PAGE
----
First things first, it's only partially correct to think that a portion of your bank deposits is protected. The Federal Deposit Insurance Corporation (FDIC) will insure deposits up to $250,000 in participating institutions. The key here is that the insurance only applies to participating institutions. If you have an account at a bank that does not participate in deposit insurance and the bank becomes insolvent, then you're probably out of luck.

Second, there is nothing that protects your investments, but there is a type of insurance that protects your accounts. If your brokerage becomes insolvent, the Securities Investor Protection Corporation (SIPC) will insure your brokerage account up to $500,000 (only investments registered with the SEC are covered, and only $100,000 in cash is insured). You should, however, be aware of the following:




  1. Like the FDIC, the SIPC covers only member firms. This means you should make sure your brokerage is a member firm. If you are a customer at a large brokerage house, you're probably okay, but it's always a good idea to check. If your account is at a smaller firm, you should not only make sure that this firm is a member but also find out whether another company handles transactions on behalf of your brokerage, in which case you need to make sure that this other company is also a member of the SIPC. The membership of the other company is necessary for your account to be insured.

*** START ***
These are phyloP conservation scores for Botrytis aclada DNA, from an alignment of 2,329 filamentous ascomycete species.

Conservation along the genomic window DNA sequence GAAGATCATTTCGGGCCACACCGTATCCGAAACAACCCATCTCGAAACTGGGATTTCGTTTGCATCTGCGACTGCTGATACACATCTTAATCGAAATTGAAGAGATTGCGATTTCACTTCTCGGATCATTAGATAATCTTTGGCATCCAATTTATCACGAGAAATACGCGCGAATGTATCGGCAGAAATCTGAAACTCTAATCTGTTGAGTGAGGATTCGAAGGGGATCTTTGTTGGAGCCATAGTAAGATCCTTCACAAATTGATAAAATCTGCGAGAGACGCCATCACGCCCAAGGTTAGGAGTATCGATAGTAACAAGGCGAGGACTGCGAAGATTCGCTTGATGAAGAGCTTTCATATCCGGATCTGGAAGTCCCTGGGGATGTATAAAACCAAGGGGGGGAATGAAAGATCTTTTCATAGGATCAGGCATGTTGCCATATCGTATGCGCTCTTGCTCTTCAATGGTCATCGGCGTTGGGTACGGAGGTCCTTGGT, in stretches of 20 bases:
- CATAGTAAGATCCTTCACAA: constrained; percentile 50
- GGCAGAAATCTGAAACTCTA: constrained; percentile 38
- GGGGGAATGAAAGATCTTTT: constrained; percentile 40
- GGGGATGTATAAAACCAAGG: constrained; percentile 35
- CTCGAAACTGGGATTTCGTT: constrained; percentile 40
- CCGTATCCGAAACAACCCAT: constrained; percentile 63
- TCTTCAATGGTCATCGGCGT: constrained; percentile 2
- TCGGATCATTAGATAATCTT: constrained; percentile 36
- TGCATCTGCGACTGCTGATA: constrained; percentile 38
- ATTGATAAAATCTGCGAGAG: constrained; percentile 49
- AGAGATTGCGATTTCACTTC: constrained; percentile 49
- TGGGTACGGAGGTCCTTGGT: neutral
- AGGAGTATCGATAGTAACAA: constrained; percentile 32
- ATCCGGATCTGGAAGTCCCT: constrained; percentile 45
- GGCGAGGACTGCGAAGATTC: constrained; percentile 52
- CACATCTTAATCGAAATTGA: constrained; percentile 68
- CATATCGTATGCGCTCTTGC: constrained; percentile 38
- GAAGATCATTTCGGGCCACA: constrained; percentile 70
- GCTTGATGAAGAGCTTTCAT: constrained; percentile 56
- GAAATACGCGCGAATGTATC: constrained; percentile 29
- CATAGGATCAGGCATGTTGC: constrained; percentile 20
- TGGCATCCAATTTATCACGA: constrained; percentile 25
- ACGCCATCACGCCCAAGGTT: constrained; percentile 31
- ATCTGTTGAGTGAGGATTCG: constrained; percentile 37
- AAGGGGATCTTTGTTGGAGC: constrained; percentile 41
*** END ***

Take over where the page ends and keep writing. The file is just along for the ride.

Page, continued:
2. The SIPC only applies if the brokerage becomes insolvent. Because you bear the risk of your investments, you cannot claim insurance on any losses from your individual securities.

  3. Finally, the SEC has noted that a frequent problem for the SIPC is deciding how much of a person's account has suffered losses because of normal market risks and how much is lost because of unauthorized trading, a frequent cause of brokerage insolvency. If you need to claim losses that are a result of unauthorized trading, you may have to prove to the SIPC that unauthorized trading took place on your account. Therefore, if you ever suspect that an unauthorized transaction on your account has taken place, make sure you send in a letter to the firm for documentation purposes. That way, if your firm ever becomes insolvent, the records can help the SIPC decide which portions of your accounts are covered and which portions are not.


To learn more about the SEC, see Policing The Securities Market: An Overview Of The SEC.







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